Govt doesn't protect whistleblowers: activists
On Sep 2, Nandi Singh, 40, was hacked to death in a remote village in Assam. His crime: he blew the whistle on misappropriation in the local public distribution system (PDS).delhi Updated: Sep 19, 2012 10:54 IST
On Sep 2, Nandi Singh, 40, was hacked to death in a remote village in Assam. His crime: he blew the whistle on misappropriation in the local public distribution system (PDS).
His killing in Dhemaji village came even as a bill for protection of whistleblowers was listed in Rajya Sabha both during the budget and monsoon sessions but could not be taken up as parliament was continually disrupted during both sessions.
The entire monsoon session, in fact, was washed out by BJP protests over the allocation of coal blocks.
Nandi Singh had raised the red flag against a fair price shop under the PDS in his village. He was killed in his home in front of his wife.
This is only one of several such incidents. On July 7, a school teacher, Barun Biswas, was shot dead in 24 Parganas of West Bengal.
Biswas had raised his voice against the accused in a gangrape case and also lodged an FIR in the case in 2000. Due to his efforts, six of the accused had been sentenced to life imprisonment, but the others remained absconding.
In another incident in July, K Rajmohan Chandra, who had filed several cases against politicians and businessmen, was hacked to death by a gang in Tiruvannamalai in Tamil Nadu.
As such attacks on whistleblowers keep occurring, activists feel the government is not serious about safety of people who expose corruption.
"You would expect the government to show some urgency in such matters, but they appear apathetic to this," Anil Bairwal, National Coordinator of National Election Watch and Association for Democratic Reforms, a whistleblowers group, told IANS.
RTI crusader Subhash Agrawal, a Delhi-based activist, feels he is safe primarily because he is based in the national capital.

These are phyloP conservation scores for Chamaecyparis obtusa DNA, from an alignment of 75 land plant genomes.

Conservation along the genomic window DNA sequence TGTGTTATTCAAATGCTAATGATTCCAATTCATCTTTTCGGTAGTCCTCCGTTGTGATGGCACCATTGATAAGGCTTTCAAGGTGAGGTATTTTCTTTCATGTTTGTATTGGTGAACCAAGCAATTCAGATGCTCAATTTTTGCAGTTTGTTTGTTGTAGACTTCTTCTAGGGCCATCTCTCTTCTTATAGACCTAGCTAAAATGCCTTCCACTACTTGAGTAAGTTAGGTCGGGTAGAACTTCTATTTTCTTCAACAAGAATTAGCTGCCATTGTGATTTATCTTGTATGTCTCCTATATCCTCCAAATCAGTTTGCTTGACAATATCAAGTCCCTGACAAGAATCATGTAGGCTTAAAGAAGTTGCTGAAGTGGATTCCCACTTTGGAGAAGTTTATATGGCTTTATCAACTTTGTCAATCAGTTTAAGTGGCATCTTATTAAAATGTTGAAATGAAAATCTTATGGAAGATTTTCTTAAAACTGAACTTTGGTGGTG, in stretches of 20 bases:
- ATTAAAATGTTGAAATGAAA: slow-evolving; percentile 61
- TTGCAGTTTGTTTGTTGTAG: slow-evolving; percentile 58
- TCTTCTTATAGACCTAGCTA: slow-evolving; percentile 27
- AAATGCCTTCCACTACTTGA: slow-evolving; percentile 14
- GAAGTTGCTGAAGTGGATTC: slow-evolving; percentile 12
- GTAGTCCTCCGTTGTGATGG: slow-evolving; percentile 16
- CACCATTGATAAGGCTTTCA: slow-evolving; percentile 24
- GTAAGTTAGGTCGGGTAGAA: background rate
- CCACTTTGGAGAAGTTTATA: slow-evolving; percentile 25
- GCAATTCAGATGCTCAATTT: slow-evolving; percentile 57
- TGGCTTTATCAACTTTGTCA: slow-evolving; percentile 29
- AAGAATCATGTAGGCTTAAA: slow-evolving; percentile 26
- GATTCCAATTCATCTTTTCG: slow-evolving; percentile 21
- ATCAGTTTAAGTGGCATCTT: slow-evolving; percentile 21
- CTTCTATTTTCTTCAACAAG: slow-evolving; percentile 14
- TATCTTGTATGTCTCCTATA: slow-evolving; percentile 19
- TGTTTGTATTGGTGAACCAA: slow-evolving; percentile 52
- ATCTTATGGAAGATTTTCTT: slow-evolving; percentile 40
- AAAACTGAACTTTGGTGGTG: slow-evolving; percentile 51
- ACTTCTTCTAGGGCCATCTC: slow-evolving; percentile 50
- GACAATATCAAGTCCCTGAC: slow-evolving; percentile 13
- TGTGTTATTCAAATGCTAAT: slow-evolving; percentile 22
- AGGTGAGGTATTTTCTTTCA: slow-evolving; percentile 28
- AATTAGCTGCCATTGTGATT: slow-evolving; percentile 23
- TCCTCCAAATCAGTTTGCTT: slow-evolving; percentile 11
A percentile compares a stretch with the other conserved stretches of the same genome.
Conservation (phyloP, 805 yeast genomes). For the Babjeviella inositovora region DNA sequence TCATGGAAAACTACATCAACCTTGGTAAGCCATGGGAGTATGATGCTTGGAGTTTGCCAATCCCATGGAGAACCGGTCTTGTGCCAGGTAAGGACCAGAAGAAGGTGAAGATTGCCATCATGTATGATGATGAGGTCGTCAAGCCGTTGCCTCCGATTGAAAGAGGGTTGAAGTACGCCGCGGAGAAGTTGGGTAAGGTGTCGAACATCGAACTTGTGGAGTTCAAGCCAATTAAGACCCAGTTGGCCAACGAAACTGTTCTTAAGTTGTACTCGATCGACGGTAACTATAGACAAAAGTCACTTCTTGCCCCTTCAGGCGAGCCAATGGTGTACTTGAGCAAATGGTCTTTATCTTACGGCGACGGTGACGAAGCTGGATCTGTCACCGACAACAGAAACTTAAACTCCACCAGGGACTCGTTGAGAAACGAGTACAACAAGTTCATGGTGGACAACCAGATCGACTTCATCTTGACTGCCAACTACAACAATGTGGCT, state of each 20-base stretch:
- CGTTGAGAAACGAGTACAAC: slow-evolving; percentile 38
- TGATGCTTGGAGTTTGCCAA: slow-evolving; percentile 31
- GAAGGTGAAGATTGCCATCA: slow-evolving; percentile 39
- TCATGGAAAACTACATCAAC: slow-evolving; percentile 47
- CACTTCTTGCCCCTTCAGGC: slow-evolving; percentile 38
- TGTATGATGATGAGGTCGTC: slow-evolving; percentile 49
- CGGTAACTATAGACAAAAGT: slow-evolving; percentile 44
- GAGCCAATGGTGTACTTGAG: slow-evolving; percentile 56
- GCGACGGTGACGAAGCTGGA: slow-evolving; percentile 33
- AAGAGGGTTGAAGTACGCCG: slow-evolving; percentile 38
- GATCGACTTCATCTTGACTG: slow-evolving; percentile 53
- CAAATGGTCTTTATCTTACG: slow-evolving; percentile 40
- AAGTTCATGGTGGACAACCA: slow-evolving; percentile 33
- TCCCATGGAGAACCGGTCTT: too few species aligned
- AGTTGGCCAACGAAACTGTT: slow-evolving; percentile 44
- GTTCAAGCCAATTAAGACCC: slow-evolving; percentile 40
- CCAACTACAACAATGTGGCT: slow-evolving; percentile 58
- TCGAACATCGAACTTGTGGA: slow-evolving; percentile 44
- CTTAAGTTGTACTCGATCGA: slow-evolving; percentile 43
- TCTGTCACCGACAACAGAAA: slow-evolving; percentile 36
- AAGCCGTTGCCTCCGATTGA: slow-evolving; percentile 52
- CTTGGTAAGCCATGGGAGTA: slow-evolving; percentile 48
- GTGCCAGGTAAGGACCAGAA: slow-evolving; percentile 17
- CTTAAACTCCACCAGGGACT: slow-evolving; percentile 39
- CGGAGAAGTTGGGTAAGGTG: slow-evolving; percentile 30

"The whistleblowers killed are mostly in far-flung areas. Perhaps living in Delhi makes it safe," Agrawal said.
"After some recent RTIs I got abusive calls. At one point of time, I had filed some RTIs about the Nigambodh ghat cremation ground. There was an attack on a team from Doordarshan that was making a programme based on the RTI... I escaped by chance," he said.
The need for legislation to protect whistleblowers is a long pending demand.
Activists started demanding the legislation after the murder of Satyendra Dubey, a project director at the National Highways Authority of India (NHAI).
Dubey had written to the Prime Minister's Office exposing corruption in ongoing Golden Quadrilateral highway construction project. His name had been disclosed by the PMO, leading to his murder.
The whistleblowers' protection bill was passed by Lok Sabha in December 2011 after many years. It is now pending in Rajya Sabha and more amendments are expected in the bill which has already been through a parliamentary standing committee.
Manish Sisodia, a member of the erstwhile Team Anna, says the government is not serious about the legislation and maintains the bill is weak.
"First of all the bill that is proposed is toothless. The whistleblowers' complaint is to be handled by the CVC (Central Vigilance Commission), which is powerless and armless," Sisodia said.
National Campaign for People's Right to Information, a group which fought for the Right to Information (RTI) Act, points out that the bill says nothing about the safety of whistleblowers who are not government employees.
"A large number of people who are being attacked are not government employees. The bill does not say how such people will be protected," NCPRI member Venkatesh Nayak told IANS.
"It also does not say what kind of relief they (whistleblowers) will get. It says the authority will give directions to police to protect them, but that is not adequate. Someone has to monitor and see that the culprits are brought to book," Nayak said.
"The biggest protection would be a quick inquiry and action against wrongdoers... Sadly the bill does not talk about this," he added.
According to Sisodia, "the main problem is that the very people who are at risk from whistleblowers are supposed to make and pass the law. Politicians and bureaucrats are the ones involved in corrupt practices".
The activist is for a proper discussion on the bill.
In this context, Bairwal of Election watch criticized the hijacking of the monsoon session of parliament by the Bharatiya Janata Party over the allocation of coal blocks.
"Bills should be debated and parliament should function," he said.
"Rather than giving each other an opportunity to express their views, they simply wasted time when very important laws like lokpal bill, the whistleblowers protection bill and the judicial accountability bill are pending," said Nayak.
Sisodia said that the anti-corruption bills should be seen in totality, as a whistleblower's aim ultimately is to expose corruption.
Protection of whistleblowers is endorsed by the United Nations, which has adopted the Convention Against Corruption. This has been signed by 140 nations, including India and came into force in December 2005.
First Published: Sep 19, 2012 10:37 IST